If you are not a lover of fish, then good, but if you are, after reading this, you might need to have a rethink. Fish can serve as either a power food or an inflammatory, toxic nightmare for your body, all depending on what fish you choose. That why it’s so important to pay attention to (and avoid) the fish you should never eat.
It’s incredibly important to get ample omega-3 fatty acids, and certain fish can serve as potent sources. But due to issues like mining, sewage and fossil fuel emissions, heavy metals like mercury are winding up in the water and building up in our fish. Unfortunately, low-level mercury poisoning from contaminated seafood is a real threat and can lead to devastating effects on health.
Not only that, but some fish have also been so overfished that they are on the brink of collapse, which can have detrimental effects on the ocean ecosystem. Luckily, there are healthy, low contaminant choices with stable populations that serve as much smarter choices.
The short list out of a much bigger platter of fishes you should not eat includes;
Although Beluga sturgeons are especially targeted for their eggs, other sturgeons are at risk as well. Some even appear on restaurant menus. According to the International Union for Conservation of Nature, sturgeons are “more critically endangered than any other group of species.”
Did you know that in some regards, eating tilapia is worse than eating bacon? In fact, the shift to eating more farmed fish like tilapia is leading to highly inflammatory diets, according to a 2008 study published in the Journal of the American Dietetic Association.
It contains very low levels of beneficial omega-3 fatty acids and, perhaps worse, very high levels of inflammatory omega-6 fatty acids. Sustaining high levels of inflammation in the body can worsen symptoms of autoimmune disorders and may be linked to chronic conditions like heart disease, cancer and diabetes. Of course, wild-caught tilapia is preferable to farmed fish but is very hard to find.
Historically, Atlantic cod is a species proven to be vitally important to feeding the New World civilization and early colonization of the Caribbean Sea. But the heavy fishing over the last thousand years has taken its toll.
In the late 1990s, catastrophe struck: the fishery collapsed. Although the female cod releases more than a hundred millions of eggs, only a few are able to survive to adulthood. If you’re a fan of cod liver oil, make sure it’s not sourced from Atlantic cod. Instead, opt for Alaskan cod caught with a long line, pot or jig.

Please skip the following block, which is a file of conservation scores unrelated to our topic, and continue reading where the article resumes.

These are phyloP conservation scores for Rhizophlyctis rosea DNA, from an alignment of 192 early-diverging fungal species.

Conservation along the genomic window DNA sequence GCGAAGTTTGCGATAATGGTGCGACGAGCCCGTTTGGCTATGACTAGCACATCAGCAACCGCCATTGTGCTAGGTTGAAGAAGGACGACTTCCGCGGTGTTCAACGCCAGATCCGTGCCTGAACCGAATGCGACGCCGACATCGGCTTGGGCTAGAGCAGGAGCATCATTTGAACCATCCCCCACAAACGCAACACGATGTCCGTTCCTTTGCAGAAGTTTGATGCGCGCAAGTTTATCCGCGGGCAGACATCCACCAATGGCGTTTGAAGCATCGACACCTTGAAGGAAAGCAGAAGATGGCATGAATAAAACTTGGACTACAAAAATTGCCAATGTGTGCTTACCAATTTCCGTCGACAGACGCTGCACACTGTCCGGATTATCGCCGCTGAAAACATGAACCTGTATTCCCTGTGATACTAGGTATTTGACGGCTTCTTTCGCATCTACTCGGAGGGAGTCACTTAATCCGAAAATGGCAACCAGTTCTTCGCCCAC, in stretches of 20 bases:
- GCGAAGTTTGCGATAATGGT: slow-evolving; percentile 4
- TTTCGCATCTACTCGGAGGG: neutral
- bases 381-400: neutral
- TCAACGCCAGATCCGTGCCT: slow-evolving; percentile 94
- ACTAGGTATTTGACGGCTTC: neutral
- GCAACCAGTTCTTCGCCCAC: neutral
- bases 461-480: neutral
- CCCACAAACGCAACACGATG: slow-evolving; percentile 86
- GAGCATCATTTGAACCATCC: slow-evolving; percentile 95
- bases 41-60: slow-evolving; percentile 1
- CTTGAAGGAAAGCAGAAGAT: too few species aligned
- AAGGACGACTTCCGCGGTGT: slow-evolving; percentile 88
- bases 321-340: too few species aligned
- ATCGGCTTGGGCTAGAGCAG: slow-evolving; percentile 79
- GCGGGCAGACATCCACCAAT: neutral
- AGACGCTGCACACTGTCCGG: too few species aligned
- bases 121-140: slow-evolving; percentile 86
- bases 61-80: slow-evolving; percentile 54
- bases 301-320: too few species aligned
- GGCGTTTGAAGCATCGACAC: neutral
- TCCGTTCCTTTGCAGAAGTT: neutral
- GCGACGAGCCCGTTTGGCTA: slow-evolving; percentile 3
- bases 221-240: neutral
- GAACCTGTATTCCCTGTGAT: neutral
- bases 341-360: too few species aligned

Beluga sturgeons are ancient fish that are highly sought for their fish eggs, aka caviar. In fact, this fish grows to be very large, can live to be 100 years old and can carry several hundred pounds of caviar, which can be worth up to $3,500 a pound.
It is completely gone from several seas/rivers in which it used to live, and scientists fear that it is critically endangered. In other words, it is very highly vulnerable to extinction across its entire range. Without further protection and enforcement of existing efforts, we may forever lose one of the biggest, most interesting fishes in the world – Oceana.
The “eel” made this list because it is slow to mature and has been overfished in many parts of the world, bringing some populations to collapse. That’s a problem because eels are incredibly important when it comes to protecting our water supplies.
In the Delaware River, for instance, eels are an integral part of spreading mussel populations that serve as natural water filters. Aside from the issues with overfishing, eels tend to readily absorb and store harmful chemicals and contaminants such as polychlorinated biphenyls (PCBs) and flame retardants.
Sharks are commonly found on fish you should never eat lists for several reasons. As bosses of the sea, they are very high on the food chain. That translates to higher mercury levels you should avoid in both foods and supplements.
But apart from that, most shark species, which are slow to mature and don’t have a lot of offspring, are severely depleted. This is partially due to a high demand for shark fins in Asian cuisine, as well as the fact that sharks are often caught accidentally by the thousands and discarded as waste by tuna and swordfish long line fishers.
Imported Farmed Shrimp
Is shrimp good for you? When it comes to farmed shrimp, which accounts for about 90 percent of the shrimp we consume, then the answer is a resounding “no.” In 2009, Italian researchers discovered that 4-hexylresorcinol, a food additive used to prevent discoloration in shrimp that could reduce sperm count in men and increase breast cancer risk in women.
Shrimp farm ponds are also treated with harmful chemicals and pesticides such as malachite green, rotenone and organotin compounds, all of which can have detrimental effects on health.